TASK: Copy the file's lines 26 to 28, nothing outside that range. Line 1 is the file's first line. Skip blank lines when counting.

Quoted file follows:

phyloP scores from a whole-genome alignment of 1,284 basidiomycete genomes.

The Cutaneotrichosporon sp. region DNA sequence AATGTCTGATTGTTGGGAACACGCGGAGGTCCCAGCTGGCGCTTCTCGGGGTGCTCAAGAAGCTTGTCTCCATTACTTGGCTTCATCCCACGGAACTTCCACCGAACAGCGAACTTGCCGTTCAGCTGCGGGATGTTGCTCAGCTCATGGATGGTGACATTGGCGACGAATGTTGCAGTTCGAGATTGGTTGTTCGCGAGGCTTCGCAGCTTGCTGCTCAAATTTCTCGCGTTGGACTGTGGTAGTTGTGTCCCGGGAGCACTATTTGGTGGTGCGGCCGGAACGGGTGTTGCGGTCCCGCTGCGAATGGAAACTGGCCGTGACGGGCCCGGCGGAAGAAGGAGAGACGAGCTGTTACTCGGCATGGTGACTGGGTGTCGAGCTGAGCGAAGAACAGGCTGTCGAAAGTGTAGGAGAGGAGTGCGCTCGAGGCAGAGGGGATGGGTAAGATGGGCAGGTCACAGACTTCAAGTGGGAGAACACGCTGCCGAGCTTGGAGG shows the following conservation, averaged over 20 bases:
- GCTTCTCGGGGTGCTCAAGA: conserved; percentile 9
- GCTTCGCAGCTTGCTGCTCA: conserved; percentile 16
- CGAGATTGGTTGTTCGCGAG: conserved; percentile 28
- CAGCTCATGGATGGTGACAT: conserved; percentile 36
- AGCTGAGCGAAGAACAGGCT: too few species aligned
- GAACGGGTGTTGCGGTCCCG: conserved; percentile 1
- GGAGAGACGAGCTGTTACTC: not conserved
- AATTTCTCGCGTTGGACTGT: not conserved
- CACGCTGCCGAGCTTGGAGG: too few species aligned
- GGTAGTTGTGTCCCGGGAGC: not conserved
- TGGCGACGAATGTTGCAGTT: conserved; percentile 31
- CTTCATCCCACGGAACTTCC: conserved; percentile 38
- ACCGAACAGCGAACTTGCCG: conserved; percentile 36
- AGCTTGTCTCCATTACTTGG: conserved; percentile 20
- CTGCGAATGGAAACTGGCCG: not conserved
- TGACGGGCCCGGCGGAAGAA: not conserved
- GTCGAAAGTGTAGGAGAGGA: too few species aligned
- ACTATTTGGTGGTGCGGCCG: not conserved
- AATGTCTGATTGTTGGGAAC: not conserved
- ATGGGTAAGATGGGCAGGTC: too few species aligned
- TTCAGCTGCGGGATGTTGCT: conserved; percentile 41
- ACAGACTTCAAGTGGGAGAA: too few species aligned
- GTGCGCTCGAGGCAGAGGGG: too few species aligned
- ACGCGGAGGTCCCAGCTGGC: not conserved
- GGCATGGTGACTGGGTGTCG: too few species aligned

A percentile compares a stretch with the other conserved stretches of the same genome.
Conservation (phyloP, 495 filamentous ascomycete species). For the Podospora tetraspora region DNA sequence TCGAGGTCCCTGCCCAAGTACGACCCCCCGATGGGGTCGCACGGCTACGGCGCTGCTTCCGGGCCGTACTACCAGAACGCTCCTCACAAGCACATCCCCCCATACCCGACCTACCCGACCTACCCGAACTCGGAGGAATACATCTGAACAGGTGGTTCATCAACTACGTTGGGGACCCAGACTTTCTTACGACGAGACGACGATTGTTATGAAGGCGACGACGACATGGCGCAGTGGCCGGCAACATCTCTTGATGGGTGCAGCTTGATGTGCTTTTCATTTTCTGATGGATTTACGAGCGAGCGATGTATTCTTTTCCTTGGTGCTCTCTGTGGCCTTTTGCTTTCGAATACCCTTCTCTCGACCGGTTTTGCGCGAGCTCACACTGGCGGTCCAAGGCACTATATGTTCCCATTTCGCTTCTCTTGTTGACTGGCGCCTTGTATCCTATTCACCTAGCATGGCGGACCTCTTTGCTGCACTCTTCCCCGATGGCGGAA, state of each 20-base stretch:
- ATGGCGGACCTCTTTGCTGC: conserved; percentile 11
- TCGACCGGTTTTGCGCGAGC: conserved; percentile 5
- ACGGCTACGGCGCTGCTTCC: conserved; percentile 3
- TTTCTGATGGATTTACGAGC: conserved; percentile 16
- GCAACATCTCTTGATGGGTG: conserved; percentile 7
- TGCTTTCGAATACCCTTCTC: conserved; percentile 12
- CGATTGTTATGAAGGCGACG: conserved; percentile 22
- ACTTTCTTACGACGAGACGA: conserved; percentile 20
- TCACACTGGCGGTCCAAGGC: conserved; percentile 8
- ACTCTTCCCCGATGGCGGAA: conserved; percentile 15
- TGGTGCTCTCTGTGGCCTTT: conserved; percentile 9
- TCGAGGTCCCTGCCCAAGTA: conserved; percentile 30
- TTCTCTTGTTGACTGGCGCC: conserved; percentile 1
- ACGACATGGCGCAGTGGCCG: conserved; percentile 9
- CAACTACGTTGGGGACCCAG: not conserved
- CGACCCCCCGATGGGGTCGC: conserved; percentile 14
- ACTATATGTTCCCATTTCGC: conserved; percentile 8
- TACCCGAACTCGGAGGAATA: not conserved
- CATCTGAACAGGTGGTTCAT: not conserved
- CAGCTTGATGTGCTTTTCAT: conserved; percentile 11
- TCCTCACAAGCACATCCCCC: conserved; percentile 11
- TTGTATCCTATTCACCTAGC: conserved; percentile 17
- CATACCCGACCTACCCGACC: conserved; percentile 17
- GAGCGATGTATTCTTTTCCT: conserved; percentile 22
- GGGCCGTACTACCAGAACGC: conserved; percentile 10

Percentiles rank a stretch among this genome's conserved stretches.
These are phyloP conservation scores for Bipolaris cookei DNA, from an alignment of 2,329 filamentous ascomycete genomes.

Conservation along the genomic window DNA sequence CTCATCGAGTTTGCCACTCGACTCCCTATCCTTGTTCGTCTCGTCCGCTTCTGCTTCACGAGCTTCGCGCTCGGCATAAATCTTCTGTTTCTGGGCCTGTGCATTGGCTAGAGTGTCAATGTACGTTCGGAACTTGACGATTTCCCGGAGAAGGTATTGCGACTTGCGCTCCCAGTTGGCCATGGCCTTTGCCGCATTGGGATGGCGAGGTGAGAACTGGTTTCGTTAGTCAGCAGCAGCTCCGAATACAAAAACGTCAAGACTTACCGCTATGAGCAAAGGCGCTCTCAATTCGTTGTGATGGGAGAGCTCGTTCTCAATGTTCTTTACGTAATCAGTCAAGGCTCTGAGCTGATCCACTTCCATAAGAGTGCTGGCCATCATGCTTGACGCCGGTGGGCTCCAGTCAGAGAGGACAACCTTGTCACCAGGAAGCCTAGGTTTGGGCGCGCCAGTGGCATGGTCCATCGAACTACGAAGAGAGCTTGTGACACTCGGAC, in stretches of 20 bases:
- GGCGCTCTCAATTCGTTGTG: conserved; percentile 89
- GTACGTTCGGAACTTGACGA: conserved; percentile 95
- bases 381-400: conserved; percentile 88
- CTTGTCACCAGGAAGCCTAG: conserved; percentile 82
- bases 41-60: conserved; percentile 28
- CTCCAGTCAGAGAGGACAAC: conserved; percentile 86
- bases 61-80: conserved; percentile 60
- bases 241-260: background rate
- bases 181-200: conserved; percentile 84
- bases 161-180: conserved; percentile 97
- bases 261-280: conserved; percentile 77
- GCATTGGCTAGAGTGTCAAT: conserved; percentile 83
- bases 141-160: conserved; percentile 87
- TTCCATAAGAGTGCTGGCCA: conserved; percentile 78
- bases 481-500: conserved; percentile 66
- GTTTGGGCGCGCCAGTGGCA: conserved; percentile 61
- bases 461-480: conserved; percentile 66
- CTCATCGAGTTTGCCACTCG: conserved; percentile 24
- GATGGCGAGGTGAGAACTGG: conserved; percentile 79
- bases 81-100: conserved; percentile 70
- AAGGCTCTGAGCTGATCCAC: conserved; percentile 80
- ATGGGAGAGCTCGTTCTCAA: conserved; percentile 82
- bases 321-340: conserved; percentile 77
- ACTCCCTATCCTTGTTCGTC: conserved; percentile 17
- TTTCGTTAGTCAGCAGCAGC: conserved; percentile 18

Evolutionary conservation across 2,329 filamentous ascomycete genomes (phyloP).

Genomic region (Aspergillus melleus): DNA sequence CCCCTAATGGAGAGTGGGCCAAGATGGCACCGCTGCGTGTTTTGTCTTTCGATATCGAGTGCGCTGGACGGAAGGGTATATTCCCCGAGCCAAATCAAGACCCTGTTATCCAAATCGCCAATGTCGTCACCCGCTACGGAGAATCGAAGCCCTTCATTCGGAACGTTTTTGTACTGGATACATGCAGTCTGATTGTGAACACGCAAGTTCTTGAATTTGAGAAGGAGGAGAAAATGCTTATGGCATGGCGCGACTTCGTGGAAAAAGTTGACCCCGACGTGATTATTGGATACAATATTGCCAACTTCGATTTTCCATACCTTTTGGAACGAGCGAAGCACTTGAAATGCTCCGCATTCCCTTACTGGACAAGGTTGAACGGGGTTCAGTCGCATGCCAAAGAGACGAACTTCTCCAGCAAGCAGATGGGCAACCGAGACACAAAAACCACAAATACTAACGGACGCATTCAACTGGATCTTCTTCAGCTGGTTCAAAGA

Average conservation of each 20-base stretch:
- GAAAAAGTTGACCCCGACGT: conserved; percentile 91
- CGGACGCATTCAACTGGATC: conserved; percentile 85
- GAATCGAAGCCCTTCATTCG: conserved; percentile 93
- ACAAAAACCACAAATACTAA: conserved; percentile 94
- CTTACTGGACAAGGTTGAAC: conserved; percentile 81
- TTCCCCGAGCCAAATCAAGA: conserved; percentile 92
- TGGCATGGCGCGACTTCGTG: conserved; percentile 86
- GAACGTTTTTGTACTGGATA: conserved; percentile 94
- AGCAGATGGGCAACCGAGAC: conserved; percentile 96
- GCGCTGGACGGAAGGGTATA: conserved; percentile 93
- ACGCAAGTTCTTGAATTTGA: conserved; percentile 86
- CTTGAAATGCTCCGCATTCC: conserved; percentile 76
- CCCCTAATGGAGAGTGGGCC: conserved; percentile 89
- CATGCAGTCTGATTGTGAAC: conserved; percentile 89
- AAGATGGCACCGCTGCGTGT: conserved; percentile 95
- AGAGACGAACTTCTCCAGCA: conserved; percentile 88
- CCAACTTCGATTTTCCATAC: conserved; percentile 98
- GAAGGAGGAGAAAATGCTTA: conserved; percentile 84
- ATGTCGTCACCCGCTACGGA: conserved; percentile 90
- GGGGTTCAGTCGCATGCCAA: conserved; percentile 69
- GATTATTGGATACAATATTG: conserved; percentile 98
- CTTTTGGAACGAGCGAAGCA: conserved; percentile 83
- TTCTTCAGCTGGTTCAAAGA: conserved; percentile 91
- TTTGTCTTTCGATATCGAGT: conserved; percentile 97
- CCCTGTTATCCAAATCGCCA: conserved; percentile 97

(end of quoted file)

- ACGCGGAGGTCCCAGCTGGC: not conserved
- GGCATGGTGACTGGGTGTCG: too few species aligned

A percentile compares a stretch with the other conserved stretches of the same genome.